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The Winds of Change

The Winds of Change

The winds of change are blowing again. The Hellgate winds have been rocking my world this week as we sit browsing through high school curriculum books, navigating the many choices  that await our oldest son as we prepare him for his first year at Hellgate High School.

It was nine fleeting years ago that I prepared myself for Riley to start kindergarten. What would his little sister do without him for half a day? How would I entertain her when her best friend was gone for the three hours a day? And would he be safe? Make friends? Be okay without mom?

The first day of school was difficult for me. I cried when I left him, as he stared at me looking like a deer in the headlights. He was incredibly shy at the time, and I had the resist the urge to run back into the classroom, scoop him into my arms, and return him to the safety of our den just a few blocks away.

First Bus Ride

But as all moms do, I let go and he flourished. I was torn. I wanted him to thrive, but I needed him to still need me. This has been my experience throughout each of my children's lives so far. The constant internal battle of loss and gain is always present. Losing the sweet faced kindergarten boy but gaining a creative, intelligent adolescent. The winds of change sometime blow gently on my back, and every once in a while emotionally throw me off balance. I have come to realize that these winds are what define parenthood.

When I was in eighth grade, school was called Junior High. Junior high went through freshman year, and then high school started in tenth grade. There was an annex that separated the junior high from the high school, so the transition didn't seem like much of a big deal.  Elective classes were limited back then, and the focus was certainly not on selecting a four year track that would synchronize with my life path. I don't remember thinking much about college until I was a junior.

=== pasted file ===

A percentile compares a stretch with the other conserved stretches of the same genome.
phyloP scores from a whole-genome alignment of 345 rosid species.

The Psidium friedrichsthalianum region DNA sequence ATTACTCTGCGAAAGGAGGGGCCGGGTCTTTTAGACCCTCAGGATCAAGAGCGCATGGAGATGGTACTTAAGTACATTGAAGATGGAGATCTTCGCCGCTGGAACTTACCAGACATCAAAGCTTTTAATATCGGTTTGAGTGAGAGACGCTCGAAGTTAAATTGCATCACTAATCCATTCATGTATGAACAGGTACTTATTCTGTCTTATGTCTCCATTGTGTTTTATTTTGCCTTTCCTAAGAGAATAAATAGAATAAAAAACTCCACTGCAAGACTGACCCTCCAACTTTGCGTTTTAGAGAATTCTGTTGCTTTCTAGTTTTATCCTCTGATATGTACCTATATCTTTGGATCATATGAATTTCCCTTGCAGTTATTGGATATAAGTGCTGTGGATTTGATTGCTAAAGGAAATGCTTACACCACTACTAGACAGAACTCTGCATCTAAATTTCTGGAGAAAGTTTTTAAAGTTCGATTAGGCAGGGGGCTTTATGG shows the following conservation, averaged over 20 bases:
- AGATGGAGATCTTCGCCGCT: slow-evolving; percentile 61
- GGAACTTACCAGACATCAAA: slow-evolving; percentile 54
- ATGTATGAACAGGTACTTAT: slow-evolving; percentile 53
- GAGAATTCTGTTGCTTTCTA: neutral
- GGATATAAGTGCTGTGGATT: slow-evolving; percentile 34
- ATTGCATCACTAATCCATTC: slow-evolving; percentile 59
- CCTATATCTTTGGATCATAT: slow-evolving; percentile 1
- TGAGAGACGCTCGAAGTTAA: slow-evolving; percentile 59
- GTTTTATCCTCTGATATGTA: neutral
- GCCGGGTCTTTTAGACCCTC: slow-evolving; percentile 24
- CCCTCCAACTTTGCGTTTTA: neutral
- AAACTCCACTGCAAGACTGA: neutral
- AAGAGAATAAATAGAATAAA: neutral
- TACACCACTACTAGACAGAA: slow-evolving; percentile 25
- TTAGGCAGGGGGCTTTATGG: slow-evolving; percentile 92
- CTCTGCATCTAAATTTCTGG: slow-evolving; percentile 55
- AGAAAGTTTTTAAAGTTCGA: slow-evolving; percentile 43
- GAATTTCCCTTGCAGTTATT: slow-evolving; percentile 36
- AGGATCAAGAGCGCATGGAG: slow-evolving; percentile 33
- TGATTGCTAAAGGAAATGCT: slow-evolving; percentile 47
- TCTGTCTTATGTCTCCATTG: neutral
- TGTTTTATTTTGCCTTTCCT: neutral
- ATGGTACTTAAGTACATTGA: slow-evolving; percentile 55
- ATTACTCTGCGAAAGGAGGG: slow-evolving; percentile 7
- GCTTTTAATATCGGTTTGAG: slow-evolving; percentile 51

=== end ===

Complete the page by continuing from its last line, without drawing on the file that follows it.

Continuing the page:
I can't help wondering whether we have moved to a climate of high pressure for our children. So many choices clearly overwhelmed me and my son this past week as we looked closely at predicting what he wanted to do with his future. At thirteen planning his life seems purely speculative. I know some students have a real clear view of what they dream of becoming, and some parents have a very narrow view of what they want their kids to become. We can only forecast our son's future by looking at his interests now, and what his goals might be as he approaches college.

The curriculum guide is filled with choices. Many courses contain prerequisites and have to be planned by looking at the four year track. If you don't get some courses in your freshman year, you may not have the opportunity to pursue that class. Some classes are only one semester, some are a full year. Riley and I had a few disagreements about an elective class he should take. I was trying to look at the broad picture of four years and what might be best for him. He was trying to look at new interests and hoping to be in class with some of his elementary school buddies. We were at odds, and I finally realized that he needed my support in letting him choose. I was faced with another act of letting go.


As my husband Mark and I sat through orientation at the high school last week, the gale force winds of change struck again. I realized that for the first time ever since my three children started school that they won't be together in their K-8 facility. I won't be just down the road. They will not ride the bus home together arriving, out of breath, from racing each other from the bus stop. I won't hear three siblings, loudly stumbling into the front door, either fighting or laughing,  wondering what's for snack.

The winds of change are here to stay. I know that once next fall appears that  four years will  go as quickly as the storms that float across our valley, just as the last nine have.  I am bracing myself for the emotional gale force winds, trying to welcome them as I continue clinging to the gentle, beautiful breeze in my memory. Three children  that were once babies, toddlers, and preschoolers, now being transformed by the winds of change, and taking me on one wild ride!

Memories that float in the breeze

Categories: Tweens & Teens

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